In addition, an eligible entity must meet one of the following criteria:
- Have a payroll account as of March 15, 2020,
- Have a business number as of September 27, 2020, or
- Meet other conditions that may be prescribed in the future.
Revenues will be calculated in the same manner as under the Canada Emergency Wage Subsidy program.
- An entity’s revenue for the purposes of the rent subsidy is its revenue from its ordinary activities in Canada earned from arm’s-length sources, determined using its normal accounting practices.
- For registered charities and non-profit organizations, the calculation includes most forms of revenue, excluding revenues from non-arm’s length persons. These organizations are allowed to choose whether to include revenue from government sources as part of the calculation. Once chosen, the same approach would have to apply throughout the program period.
- Special rules for the computation of revenue are provided to take into account certain non-arm’s-length transactions, such as where an entity sells all of its output to a related company that in turn earns arm’s-length revenue.
- Affiliated groups that do not normally compute revenue on a consolidated basis may elect to do so. (This could include related parties where the building is owned in one corporation and the tenant’s business in another).
Reference Periods for the Drop-in-Revenues Test
Eligibility would be determined by the change in an eligible entity’s monthly revenues, year-over-year.
Alternatively, one can choose to calculate its revenue decline by comparing its current reference month revenues with the average of its January and February 2020 revenues.
Once an entity has chosen to use either approach, they must use that approach for each of the first three periods (further guidance is expected as future periods are opened up). The approach chosen would apply to both the base Canada Emergency Wage Subsidy and the Canada Emergency Rent Subsidy.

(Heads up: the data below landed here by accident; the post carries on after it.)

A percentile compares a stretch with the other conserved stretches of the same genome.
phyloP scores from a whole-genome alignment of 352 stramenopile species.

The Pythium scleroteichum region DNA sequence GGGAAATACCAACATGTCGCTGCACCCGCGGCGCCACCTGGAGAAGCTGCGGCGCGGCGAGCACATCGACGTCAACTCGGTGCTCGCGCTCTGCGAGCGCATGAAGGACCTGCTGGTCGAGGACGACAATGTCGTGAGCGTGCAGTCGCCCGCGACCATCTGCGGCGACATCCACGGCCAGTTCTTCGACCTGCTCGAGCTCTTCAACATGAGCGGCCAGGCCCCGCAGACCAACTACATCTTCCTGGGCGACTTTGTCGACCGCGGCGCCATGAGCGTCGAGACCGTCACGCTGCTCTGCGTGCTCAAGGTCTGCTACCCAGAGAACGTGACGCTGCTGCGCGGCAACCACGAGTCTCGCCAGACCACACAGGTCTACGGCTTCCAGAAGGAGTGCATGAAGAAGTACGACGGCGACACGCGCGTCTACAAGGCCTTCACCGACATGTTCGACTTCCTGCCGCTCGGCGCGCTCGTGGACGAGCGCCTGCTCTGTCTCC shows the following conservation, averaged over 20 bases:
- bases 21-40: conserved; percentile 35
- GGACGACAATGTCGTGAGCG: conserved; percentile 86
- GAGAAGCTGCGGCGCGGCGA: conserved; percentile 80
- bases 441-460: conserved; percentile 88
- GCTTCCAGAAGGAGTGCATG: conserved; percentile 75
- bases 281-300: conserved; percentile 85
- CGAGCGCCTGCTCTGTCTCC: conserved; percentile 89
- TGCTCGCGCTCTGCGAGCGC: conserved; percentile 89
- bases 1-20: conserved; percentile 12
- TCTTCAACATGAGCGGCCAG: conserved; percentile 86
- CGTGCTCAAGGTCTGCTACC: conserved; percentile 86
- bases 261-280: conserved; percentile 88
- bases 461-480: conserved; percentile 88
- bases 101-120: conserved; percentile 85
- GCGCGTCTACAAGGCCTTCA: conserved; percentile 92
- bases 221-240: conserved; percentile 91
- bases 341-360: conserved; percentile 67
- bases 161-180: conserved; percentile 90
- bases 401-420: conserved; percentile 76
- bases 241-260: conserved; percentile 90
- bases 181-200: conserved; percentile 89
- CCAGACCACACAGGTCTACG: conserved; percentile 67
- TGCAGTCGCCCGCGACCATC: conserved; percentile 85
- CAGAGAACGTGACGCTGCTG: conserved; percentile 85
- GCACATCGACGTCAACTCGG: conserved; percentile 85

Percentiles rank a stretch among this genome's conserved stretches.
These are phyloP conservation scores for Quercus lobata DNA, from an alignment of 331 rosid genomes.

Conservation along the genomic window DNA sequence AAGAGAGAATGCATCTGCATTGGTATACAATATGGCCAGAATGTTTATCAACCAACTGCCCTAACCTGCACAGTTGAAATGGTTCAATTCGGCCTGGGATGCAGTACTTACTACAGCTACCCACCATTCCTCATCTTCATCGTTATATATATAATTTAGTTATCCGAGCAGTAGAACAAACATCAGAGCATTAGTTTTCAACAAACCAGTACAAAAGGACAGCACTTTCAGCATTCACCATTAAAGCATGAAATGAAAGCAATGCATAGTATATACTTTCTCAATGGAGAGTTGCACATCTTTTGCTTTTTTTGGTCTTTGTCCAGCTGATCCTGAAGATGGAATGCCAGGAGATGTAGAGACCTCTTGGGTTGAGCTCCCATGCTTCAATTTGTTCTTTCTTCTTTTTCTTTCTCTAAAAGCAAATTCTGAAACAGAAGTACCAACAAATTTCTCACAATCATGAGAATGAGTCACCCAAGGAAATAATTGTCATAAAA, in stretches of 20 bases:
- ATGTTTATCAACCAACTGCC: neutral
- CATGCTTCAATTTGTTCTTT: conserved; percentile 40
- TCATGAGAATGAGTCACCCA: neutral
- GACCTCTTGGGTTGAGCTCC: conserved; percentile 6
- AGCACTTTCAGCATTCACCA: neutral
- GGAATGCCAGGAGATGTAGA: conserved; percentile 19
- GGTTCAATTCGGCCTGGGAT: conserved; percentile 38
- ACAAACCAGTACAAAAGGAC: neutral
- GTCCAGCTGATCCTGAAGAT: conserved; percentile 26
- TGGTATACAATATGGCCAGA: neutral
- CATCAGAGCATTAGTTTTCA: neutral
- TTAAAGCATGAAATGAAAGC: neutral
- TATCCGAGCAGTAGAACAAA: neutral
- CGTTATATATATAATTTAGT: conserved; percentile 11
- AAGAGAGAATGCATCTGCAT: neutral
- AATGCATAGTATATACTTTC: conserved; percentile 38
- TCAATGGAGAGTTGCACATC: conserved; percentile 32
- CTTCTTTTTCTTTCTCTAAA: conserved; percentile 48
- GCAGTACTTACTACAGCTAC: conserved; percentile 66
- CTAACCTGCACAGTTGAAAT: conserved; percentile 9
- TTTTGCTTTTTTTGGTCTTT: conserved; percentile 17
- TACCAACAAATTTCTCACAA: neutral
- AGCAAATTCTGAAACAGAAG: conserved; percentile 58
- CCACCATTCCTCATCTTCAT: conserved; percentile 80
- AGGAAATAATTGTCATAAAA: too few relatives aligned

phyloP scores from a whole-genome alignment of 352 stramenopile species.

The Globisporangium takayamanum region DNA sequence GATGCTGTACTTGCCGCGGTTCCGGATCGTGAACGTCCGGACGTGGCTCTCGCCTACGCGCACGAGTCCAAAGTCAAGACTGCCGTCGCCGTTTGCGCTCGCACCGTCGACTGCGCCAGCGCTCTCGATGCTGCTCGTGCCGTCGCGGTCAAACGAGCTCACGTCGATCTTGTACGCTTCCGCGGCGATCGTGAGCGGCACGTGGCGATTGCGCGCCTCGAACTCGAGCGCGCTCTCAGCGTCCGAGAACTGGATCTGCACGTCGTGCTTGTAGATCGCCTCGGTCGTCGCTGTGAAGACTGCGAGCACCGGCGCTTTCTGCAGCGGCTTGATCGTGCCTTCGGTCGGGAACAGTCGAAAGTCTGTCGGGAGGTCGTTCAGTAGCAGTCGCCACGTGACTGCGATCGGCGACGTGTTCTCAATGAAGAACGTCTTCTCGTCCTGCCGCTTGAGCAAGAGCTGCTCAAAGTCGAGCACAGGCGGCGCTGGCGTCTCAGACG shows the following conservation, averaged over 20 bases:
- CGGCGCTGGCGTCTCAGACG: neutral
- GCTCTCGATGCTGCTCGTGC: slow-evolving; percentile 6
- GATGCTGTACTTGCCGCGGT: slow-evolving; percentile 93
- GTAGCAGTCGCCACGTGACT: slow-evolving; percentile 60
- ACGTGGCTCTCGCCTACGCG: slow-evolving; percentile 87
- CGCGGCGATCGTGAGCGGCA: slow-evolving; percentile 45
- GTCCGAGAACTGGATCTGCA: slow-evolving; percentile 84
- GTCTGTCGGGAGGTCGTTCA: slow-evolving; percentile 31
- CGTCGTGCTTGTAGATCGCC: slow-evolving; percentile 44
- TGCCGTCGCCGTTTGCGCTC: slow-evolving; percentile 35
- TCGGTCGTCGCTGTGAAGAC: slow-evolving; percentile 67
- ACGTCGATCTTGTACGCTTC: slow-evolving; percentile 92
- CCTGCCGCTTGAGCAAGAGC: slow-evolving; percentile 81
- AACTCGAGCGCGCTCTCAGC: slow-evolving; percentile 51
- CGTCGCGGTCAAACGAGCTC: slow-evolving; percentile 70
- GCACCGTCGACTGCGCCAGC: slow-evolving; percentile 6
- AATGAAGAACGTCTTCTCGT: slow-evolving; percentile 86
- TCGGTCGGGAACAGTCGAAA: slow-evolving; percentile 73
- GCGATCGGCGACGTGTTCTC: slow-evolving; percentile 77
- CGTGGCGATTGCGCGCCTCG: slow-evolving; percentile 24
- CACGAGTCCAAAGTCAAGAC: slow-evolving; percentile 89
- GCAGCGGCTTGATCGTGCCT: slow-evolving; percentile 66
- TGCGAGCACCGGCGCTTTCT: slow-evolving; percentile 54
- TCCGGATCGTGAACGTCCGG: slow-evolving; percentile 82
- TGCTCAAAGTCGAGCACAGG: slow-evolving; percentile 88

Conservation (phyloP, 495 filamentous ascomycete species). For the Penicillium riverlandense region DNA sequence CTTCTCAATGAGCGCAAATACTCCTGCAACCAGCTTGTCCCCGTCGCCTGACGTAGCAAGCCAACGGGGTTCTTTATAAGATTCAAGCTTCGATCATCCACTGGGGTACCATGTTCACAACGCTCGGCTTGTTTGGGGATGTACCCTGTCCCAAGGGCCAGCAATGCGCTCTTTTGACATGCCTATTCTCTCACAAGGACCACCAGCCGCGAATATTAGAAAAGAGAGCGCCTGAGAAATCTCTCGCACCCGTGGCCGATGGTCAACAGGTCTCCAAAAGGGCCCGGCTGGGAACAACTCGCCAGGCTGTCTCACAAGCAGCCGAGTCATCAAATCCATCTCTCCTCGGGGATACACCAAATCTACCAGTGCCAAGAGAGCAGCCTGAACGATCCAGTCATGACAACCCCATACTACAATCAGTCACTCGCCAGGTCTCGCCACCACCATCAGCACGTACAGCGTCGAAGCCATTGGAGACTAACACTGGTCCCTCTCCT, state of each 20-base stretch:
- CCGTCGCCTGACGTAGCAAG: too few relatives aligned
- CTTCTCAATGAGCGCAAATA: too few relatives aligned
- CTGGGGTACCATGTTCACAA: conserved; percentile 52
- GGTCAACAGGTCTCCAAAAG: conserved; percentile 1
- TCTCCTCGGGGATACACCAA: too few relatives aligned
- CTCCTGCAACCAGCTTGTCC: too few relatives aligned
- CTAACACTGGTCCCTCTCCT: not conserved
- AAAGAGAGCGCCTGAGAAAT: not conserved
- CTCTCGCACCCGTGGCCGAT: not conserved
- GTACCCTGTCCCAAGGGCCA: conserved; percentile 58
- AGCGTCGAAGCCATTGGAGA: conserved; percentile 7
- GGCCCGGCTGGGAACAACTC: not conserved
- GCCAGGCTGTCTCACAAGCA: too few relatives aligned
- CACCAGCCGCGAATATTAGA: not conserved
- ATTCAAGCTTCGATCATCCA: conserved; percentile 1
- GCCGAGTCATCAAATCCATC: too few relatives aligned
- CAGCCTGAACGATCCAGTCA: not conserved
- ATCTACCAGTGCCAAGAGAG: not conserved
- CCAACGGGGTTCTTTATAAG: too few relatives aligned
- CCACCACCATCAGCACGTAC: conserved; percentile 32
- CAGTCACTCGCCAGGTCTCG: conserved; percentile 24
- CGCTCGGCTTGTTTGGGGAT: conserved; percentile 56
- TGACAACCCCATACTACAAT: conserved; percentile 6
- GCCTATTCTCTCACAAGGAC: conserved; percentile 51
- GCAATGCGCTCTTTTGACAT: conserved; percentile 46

The entity would use the greater of its percentage revenue decline for the current qualifying period and that for the previous qualifying period in order to determine its subsidy rate. This would provide certainty to businesses regarding their expected minimum subsidy rate and aligns with the practice under the Canada Emergency Wage Subsidy.
The following table outlines each qualifying period and the relevant reference period for determining the change in revenue.
|Qualifying period||General approach||Alternative approach|
|Period 8||September 27 to October 24, 2020||October 2020 over October 2019 or September 2020 over September 2019||October 2020 or September 2020 over the average of January and February 2020|
|Period 9||October 25 to November 21, 2020||November 2020 over November 2019 or October 2020 over October 2019||November 2020 or October 2020 over the average of January and February 2020|
|Period 10||November 22 to December 19, 2020||December 2020 over December 2019 or November 2020 over November 2019||December 2020 or November 2020 over the average of January and February 2020|
|Note: The period numbers align with those used for the Canada Emergency Wage Subsidy, for simplicity.|
All applications must be made on or before 180 days after the end of the qualifying period.
How Much Could Your Subsidy Be?
The amount you can claim for your expenses (your rent subsidy rate) is based on the revenue drop you experienced between:
- The corresponding month of 2019 method: the months of 2019 and 2020 that relate to the claim period you’re applying for
- Alternative method: January and February 2020 compared to the months of 2020 that relate to the claim period
This revenue drop is then scaled to calculate your rent subsidy rate:
|Calculate your rent subsidy rate|
|Your revenue drop||How to calculate your rate|
|Revenue drop of 70% or more||The maximum subsidy rate of 65%|
|Revenue drop of 50 to 70%||(Your revenue drop – 50%) x 1.25 + 40%|
|Revenue drop of less than 50%||0.8 x your revenue drop|
Here’s an example we shared with one of our clients:
If revenues drop 40% then the subsidy is 80% X 40% = 32% of the eligible expenses
If revenues drop 60% then the subsidy is 60% – 50% X 1.25 + 40% = 52.5% of eligible expenses
If revenues drop 75% then the subsidy is 65% of eligible expenses.